What Happens if you Prune a Tree at the Wrong Time

If you have a tree in your backyard or if you have an orchard, you probably know what it like is to prune. As you know, pruning isn’t as simple as it might seem at the first glance. Many believe that all you have to do is just grab a pair of scissors and start cutting away at all the branches in your way, however, that’s not what you should do. Also, you have to know when to prune. Doing it too soon or too late, might be even worse than just randomly cutting the foliage off of a tree.

Since there are a lot of questions that need to be answered, we decided to be the ones to answer them for you. In the following of this article, we’re going to answer some important questions about pruning and trimming, so when the time comes, you’ll know exactly what to do.

What’s Pruning And Is It The Same As Trimming?

Chances are, you’ve heard these terms used interchangeably. However, don’t be fooled – these two aren’t the same thing. Yes, both require you to remove a certain portion of the foliage, but they’re not the same, nor are they done for the same reasons.

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Pruning is next-level trimming, if we may call it that. Unlike trimming, pruning isn’t only focused on shaping a tree, instead, the focus is shifted towards the tree’s health, development, and well-being. For a young tree, especially the fruit-bearing one, pruning is one of the key elements in its development. Removing the excess foliage and branches off of a young tree only helps boost its natural growth, increases the crop, and makes the tree more structurally.

As far as trimming goes, it’s pretty much the same as it is with hedges – it’s about cutting off the excess foliage to make a plant look better.

How Often Should You Prune Your Tree?

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Depending on the species and age of the tree, you may want to prune anywhere between twice a year to once every three to five years. In general, young and fruit-bearing trees can benefit from frequent pruning, meaning once or twice a year. On the other hand, older, properly developed trees shouldn’t be touched all that often. As we’ve said, once every three to five years should be more than enough. You could trim the dead branches off of an old tree more often if you happen to notice them. Naturally, keep in mind that if you notice too many dead branches, it might be time to call up an arborist and have your tree inspected because at that point it might be dying.

What’s The Main Rule Of Pruning?

The most important thing to remember when it comes to pruning is never to cut below a growing point of the branch or a bud. Knowing where to cut is as important as knowing when to cut. If you cut below a growing point, you’re pretty much guaranteed never to see that branch again.

However, in some instances, you’re forced to cut below the growing point, primarily for safety reasons. As you know, there are other tree-cutting techniques, such as topping or lopping, and if you’re curious about those, as well, you can learn more here.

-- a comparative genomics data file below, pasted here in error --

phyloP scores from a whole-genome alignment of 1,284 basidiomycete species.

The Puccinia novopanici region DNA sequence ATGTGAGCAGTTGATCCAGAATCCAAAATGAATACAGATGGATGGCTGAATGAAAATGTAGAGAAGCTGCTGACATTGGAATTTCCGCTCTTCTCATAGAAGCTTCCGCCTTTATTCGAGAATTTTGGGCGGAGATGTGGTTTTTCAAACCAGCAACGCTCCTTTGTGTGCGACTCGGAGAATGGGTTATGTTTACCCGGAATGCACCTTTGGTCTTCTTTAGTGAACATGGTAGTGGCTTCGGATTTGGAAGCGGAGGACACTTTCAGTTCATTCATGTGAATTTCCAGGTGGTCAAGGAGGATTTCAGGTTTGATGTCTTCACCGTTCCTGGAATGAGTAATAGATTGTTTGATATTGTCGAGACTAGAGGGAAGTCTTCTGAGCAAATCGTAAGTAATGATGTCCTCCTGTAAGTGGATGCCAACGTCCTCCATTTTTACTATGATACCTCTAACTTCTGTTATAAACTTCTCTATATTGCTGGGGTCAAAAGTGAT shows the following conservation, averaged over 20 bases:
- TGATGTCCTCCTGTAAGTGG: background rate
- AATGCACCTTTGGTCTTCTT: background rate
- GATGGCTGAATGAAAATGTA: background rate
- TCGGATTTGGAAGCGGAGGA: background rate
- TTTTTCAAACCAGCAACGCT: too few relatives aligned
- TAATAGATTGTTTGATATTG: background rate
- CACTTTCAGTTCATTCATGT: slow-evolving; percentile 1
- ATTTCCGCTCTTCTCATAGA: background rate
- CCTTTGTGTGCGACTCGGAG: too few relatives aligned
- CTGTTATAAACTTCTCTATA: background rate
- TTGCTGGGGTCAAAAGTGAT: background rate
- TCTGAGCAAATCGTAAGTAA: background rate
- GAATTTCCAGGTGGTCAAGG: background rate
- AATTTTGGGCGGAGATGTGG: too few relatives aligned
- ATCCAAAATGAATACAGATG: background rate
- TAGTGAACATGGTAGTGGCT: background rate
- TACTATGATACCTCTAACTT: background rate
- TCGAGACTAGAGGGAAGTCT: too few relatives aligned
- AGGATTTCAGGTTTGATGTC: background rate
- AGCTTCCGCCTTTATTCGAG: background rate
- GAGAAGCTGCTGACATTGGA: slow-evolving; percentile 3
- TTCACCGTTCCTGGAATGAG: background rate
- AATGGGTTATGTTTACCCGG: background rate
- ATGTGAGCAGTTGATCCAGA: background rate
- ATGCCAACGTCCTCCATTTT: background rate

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When’s The Right Time To Prune?

There is no right answer to this question as every tree is different. However, in general, there are some rules you could follow. Early spring or late winter is usually considered the ideal time to prune a tree and if you don’t know anything about your particular tree, this should be a safe choice. Some species can benefit from a summer trim, but you do have to know which species you’re dealing with. Otherwise…

What Happens If You Prune A Tree At The Wrong Time?

There are a lot of bad things that can happen if you do this at the wrong time. In the worst-case scenario, you’re going to end up with a dead tree that you’ll have to trim all the way to the roots – if you know what we mean.

Additionally, if you end up pruning your tree during the summer, you’re going to put too much stress on it. Producing new leaf and branch growth during hot, summer days will strain the tree way too much. You might not kill it, but you’ll definitely stomp the growth and do the opposite of what you’re supposed to do.

Furthermore, pruning in the autumn might be even worse. During autumn, trees go into the dormant state, which is why they lose their leaves, etc. If you decide to chip away at the branches during that time, you’ll force it to keep growing, instead of letting it go to sleep. As you might’ve guessed, that’s going to put a lot of stress on the tree and quite frankly, most of the young branches won’t be able to survive the harsh winter temperatures because there won’t be enough time for them to develop a protective bark.

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In the best-case scenario, you’ll lose flowers, fruit and stump the new growth for about a year or two if you prune at the wrong time. Therefore, keep the pruning and trimming reserved for the early months of the year and you should be good.

Is There A Way To Fix A Botched Pruning Job?

If we’re being completely honest, no, you can’t fix your mistake. All you can do is wait and hope for the best. The good thing is, if you haven’t over-pruned, you’re probably not going to end up with a dead tree. Sure, it might not bloom or grow for a while, but it will recover after a few years, maybe even months. The best thing you can do at this point is to learn not to make the same mistake twice.


As you can see, mistiming the pruning can be quite detrimental to your lovely tree, but you’d have to do a pretty bad job at a pretty bad time for the worst outcome. In most cases, your tree should be able to fully recover, but it’s best not to force it into recovery in the first place. Prune the tree in February and you won’t have to worry about anything.